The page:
Although the sun sets on this year’s project, I look forward to renewing the project next year and hopefully finding a new perspective on photography through the inspiration I gain from the works of others and the encouragement of my family and friends, online photographers being a new and integral part of my new friends.
I hope 2010 was filled with as many learning experiences as you could handle, and I wish that for 2011, you see the world with fresh eyes (or lenses) and appreciate each passing moment for what it is, whether it can be captured digitally, on film, or just in your heart.
Something has changed… although I am not sure what it is, it has affected my photography, or maybe it has affected how I see my photographs. I was very disappointed with this last week’s photographs, either I have lost the zeal or I am more critical of the images, or I have simply taken bad images this last week. Of the one hundred and five images taken over the last week, there was one that I was somewhat pleased with, a location that I had photographed before, but never posted an image of it for The 2010 Deck.
We revisited the Kitty Market Square, and I took this image, I liked it in colour, but I also liked it in monochrome… after some consultation, the monochrome edged out the colour 🙂
Have I been taking numerous photos of buildings recently? Yes I have, and it’s all Nikhil’s fault! As usually happens, when we take a walk, it’s usually centred around a small area in Georgetown, and what else is there to photograph in Georgetown except buildings? Maybe some trash on the road-corner, but that’s not my style of photography (well, not yet anyway).
Georgetown has a very wide array of “architectural styles”, so you can often go around one city block and come back with a nice diverse set of photographs, while I may photograph the entire structure most times, it is usually a combination of the smaller features that really draw my attention.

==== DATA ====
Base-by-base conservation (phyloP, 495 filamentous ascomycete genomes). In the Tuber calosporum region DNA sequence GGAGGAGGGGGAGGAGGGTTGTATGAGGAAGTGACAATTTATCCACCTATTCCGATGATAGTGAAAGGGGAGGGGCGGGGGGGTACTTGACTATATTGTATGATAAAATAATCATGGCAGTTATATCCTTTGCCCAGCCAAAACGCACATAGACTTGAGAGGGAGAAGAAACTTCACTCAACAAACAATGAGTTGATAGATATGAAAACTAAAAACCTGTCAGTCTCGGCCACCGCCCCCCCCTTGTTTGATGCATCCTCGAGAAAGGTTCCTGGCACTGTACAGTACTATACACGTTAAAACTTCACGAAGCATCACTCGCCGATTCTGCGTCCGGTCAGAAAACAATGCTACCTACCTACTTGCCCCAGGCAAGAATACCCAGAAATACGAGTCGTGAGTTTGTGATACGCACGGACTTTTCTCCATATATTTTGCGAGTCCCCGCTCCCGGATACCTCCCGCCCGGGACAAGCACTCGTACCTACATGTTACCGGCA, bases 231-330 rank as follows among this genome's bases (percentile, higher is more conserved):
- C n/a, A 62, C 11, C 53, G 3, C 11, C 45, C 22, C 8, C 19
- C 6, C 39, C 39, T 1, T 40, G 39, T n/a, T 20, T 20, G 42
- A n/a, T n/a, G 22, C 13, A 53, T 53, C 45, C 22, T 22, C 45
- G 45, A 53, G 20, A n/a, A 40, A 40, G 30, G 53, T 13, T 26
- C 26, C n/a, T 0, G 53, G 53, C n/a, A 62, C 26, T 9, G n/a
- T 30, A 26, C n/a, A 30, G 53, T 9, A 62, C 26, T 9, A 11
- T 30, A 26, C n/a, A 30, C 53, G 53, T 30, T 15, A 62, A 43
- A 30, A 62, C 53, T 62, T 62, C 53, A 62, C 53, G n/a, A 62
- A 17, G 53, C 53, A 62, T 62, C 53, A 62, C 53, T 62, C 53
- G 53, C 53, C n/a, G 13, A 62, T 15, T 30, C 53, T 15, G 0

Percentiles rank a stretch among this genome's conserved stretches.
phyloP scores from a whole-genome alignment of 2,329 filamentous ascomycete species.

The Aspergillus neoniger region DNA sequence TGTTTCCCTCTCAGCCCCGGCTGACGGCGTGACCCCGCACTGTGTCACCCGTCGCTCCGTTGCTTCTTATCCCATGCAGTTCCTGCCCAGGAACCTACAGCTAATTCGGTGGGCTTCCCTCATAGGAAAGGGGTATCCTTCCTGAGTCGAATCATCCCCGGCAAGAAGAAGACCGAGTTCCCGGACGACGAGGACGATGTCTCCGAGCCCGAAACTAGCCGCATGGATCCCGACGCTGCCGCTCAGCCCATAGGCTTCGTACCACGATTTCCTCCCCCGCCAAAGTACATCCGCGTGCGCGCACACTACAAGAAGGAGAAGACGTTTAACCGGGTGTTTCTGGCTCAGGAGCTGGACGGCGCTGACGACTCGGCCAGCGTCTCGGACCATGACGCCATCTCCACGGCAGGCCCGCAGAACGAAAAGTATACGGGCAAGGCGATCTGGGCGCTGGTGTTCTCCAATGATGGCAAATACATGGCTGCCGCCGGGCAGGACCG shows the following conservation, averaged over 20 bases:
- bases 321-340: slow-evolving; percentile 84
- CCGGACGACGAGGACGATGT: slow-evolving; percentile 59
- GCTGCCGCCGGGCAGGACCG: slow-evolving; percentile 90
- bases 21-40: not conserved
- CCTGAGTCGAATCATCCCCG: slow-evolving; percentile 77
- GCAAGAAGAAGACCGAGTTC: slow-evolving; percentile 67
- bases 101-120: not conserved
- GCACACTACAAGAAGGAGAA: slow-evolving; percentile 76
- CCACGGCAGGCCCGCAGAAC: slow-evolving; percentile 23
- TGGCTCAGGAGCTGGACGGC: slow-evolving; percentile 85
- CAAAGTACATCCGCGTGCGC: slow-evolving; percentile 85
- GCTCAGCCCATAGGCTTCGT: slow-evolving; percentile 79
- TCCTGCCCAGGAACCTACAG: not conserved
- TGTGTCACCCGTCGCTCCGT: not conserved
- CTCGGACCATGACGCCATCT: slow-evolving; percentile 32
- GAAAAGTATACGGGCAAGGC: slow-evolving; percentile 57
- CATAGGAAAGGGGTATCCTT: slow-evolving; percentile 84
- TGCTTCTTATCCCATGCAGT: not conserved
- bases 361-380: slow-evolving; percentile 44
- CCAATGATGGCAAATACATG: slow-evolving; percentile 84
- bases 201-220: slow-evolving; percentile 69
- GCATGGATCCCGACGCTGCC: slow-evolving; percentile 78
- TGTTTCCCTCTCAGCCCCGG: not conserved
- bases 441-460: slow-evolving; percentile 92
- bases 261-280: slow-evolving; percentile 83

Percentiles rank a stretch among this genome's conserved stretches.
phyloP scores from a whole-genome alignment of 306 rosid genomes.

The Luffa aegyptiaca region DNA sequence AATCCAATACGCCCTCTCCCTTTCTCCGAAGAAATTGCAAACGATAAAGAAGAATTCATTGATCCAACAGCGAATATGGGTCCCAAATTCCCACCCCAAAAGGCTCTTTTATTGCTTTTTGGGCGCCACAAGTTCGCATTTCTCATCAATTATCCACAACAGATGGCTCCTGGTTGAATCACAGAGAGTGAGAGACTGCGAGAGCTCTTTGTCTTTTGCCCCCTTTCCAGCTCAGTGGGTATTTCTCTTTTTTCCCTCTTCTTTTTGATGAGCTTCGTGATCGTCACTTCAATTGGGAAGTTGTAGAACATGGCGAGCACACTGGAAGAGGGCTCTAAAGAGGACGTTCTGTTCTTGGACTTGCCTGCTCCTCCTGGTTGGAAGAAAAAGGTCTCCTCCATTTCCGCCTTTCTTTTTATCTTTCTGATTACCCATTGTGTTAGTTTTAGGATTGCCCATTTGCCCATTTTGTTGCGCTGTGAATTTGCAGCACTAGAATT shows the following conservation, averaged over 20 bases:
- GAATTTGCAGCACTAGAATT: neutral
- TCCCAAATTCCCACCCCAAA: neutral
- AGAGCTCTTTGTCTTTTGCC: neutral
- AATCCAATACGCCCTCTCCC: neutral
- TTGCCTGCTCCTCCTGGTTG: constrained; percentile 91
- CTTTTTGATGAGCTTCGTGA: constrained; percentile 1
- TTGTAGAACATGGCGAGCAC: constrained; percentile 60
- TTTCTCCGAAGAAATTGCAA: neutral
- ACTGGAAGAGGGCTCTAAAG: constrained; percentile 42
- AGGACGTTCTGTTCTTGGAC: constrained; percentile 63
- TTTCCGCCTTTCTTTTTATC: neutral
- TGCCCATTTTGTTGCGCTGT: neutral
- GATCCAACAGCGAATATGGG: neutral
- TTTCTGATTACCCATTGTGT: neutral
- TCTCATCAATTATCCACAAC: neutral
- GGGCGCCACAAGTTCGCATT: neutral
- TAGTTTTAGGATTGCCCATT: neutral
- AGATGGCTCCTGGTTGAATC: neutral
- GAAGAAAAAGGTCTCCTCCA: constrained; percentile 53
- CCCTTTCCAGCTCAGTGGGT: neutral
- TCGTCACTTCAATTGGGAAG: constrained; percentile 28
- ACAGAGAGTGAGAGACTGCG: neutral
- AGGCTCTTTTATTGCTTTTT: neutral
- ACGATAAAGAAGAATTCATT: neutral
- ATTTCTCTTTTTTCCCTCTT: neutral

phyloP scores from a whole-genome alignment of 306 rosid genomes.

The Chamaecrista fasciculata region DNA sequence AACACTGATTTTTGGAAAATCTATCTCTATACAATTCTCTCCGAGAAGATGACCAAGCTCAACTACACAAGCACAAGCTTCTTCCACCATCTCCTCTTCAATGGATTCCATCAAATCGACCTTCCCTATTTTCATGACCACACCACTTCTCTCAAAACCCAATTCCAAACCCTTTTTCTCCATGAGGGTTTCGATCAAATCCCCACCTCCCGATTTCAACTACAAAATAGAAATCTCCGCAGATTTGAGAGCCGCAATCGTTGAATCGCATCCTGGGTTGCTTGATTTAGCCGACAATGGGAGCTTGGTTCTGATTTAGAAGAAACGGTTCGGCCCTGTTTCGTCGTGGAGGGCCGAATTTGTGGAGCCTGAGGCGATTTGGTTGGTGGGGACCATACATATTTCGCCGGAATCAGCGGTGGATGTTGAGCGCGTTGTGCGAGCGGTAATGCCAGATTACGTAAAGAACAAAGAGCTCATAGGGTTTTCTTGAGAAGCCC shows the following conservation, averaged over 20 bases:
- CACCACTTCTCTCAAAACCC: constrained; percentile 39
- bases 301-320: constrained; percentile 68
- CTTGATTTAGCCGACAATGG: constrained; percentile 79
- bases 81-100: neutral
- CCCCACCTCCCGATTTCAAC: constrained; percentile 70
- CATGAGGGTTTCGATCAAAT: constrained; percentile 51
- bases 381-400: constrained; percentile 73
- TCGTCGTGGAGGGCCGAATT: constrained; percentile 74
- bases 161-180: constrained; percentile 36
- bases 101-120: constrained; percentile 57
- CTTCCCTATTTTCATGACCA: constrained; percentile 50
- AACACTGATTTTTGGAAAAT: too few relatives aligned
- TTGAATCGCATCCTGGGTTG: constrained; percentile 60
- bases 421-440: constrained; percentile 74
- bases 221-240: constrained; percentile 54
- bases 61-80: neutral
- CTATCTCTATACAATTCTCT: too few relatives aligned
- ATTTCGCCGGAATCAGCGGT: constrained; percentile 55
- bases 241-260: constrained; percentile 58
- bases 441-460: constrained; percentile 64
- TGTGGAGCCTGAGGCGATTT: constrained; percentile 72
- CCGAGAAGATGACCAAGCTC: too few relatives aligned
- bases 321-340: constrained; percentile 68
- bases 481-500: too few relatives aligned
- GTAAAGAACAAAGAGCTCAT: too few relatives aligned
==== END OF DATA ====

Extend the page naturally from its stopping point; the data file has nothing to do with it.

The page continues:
Combinations of both wooden and concrete portions are somewhat common to see these days, usually because of “additions” to the original structure, but sometimes it is a deliberate architectural decision.
Even buildings constructed with one type of base material have very appealing little characteristics sometimes. Something I don’t see too often these days is the use of shingles, especially on the walls of a building, quite interesting to see that, especially when you’ve grown up in either wooden houses (with tongue and groove wood walls) or in concrete boxes with louvre windows like I did.
This blog-post is going to be particularly shot on words, but heavy on the photographs. I have six photographs of buildings that I wanted to include in this post, all taken in Georgetown, some from the wards of Bourda and Queenstown and one from the Kitty area, on Clive Lloyd Drive.
I am not sure how many residents of Georgetown (much less Guyanese) know where Clive Lloyd Drive is. It’s that little stretch of road from Vlissengen Road to Sheriff Street running along the Seawall, I think that it becomes the Rupert Craig Highway at Sheriff Street.
Now that I have filled up the space between these two photographs with words, I can now go on to show you the other photographs 🙂 Two are of the “Open Bible Church”, whose “building” is for sale, so it’s not likely to be there for much longer. One of my goals is to try to photograph some of the more interesting buildings around town before they disappear, and are forgotten. I have an open list, so feel free to send suggestions, and no, the concrete box with the louvre windows is not that photogenic, seriously!